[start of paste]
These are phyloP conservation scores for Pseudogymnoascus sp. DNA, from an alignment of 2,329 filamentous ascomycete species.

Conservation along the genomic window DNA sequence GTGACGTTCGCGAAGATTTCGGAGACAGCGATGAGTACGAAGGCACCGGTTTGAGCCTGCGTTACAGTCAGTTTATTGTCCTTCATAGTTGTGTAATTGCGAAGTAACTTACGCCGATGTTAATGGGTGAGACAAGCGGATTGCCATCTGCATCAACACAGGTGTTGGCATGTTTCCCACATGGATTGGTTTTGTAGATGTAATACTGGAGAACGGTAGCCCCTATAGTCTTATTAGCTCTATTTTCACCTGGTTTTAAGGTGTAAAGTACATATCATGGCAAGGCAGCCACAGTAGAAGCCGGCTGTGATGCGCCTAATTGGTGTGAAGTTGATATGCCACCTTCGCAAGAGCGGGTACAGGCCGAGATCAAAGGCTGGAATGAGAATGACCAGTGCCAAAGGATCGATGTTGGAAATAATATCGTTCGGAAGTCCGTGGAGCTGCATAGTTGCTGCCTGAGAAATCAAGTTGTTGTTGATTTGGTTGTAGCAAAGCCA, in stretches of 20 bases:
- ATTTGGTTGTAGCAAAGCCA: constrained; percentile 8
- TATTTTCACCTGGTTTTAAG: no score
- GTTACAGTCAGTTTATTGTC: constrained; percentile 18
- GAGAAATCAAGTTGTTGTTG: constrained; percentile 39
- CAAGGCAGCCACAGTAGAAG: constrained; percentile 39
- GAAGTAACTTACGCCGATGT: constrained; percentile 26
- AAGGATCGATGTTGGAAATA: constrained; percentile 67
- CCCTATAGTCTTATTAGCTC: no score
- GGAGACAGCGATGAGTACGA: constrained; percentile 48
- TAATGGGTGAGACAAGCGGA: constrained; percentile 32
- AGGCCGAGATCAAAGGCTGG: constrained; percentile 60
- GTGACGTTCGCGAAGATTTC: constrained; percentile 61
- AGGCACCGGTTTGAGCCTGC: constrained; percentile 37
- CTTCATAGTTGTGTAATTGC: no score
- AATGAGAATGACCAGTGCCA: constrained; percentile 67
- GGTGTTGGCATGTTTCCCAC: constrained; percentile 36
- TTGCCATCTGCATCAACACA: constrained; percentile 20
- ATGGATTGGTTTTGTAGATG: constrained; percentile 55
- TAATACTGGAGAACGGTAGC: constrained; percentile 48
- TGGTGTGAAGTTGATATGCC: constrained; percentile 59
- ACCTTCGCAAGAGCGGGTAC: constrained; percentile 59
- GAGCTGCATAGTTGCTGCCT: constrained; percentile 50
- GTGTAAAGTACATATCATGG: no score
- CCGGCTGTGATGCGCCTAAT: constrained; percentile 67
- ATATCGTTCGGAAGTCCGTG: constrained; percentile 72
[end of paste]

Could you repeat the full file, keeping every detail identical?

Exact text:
These are phyloP conservation scores for Pseudogymnoascus sp. DNA, from an alignment of 2,329 filamentous ascomycete species.

Conservation along the genomic window DNA sequence GTGACGTTCGCGAAGATTTCGGAGACAGCGATGAGTACGAAGGCACCGGTTTGAGCCTGCGTTACAGTCAGTTTATTGTCCTTCATAGTTGTGTAATTGCGAAGTAACTTACGCCGATGTTAATGGGTGAGACAAGCGGATTGCCATCTGCATCAACACAGGTGTTGGCATGTTTCCCACATGGATTGGTTTTGTAGATGTAATACTGGAGAACGGTAGCCCCTATAGTCTTATTAGCTCTATTTTCACCTGGTTTTAAGGTGTAAAGTACATATCATGGCAAGGCAGCCACAGTAGAAGCCGGCTGTGATGCGCCTAATTGGTGTGAAGTTGATATGCCACCTTCGCAAGAGCGGGTACAGGCCGAGATCAAAGGCTGGAATGAGAATGACCAGTGCCAAAGGATCGATGTTGGAAATAATATCGTTCGGAAGTCCGTGGAGCTGCATAGTTGCTGCCTGAGAAATCAAGTTGTTGTTGATTTGGTTGTAGCAAAGCCA, in stretches of 20 bases:
- ATTTGGTTGTAGCAAAGCCA: constrained; percentile 8
- TATTTTCACCTGGTTTTAAG: no score
- GTTACAGTCAGTTTATTGTC: constrained; percentile 18
- GAGAAATCAAGTTGTTGTTG: constrained; percentile 39
- CAAGGCAGCCACAGTAGAAG: constrained; percentile 39
- GAAGTAACTTACGCCGATGT: constrained; percentile 26
- AAGGATCGATGTTGGAAATA: constrained; percentile 67
- CCCTATAGTCTTATTAGCTC: no score
- GGAGACAGCGATGAGTACGA: constrained; percentile 48
- TAATGGGTGAGACAAGCGGA: constrained; percentile 32
- AGGCCGAGATCAAAGGCTGG: constrained; percentile 60
- GTGACGTTCGCGAAGATTTC: constrained; percentile 61
- AGGCACCGGTTTGAGCCTGC: constrained; percentile 37
- CTTCATAGTTGTGTAATTGC: no score
- AATGAGAATGACCAGTGCCA: constrained; percentile 67
- GGTGTTGGCATGTTTCCCAC: constrained; percentile 36
- TTGCCATCTGCATCAACACA: constrained; percentile 20
- ATGGATTGGTTTTGTAGATG: constrained; percentile 55
- TAATACTGGAGAACGGTAGC: constrained; percentile 48
- TGGTGTGAAGTTGATATGCC: constrained; percentile 59
- ACCTTCGCAAGAGCGGGTAC: constrained; percentile 59
- GAGCTGCATAGTTGCTGCCT: constrained; percentile 50
- GTGTAAAGTACATATCATGG: no score
- CCGGCTGTGATGCGCCTAAT: constrained; percentile 67
- ATATCGTTCGGAAGTCCGTG: constrained; percentile 72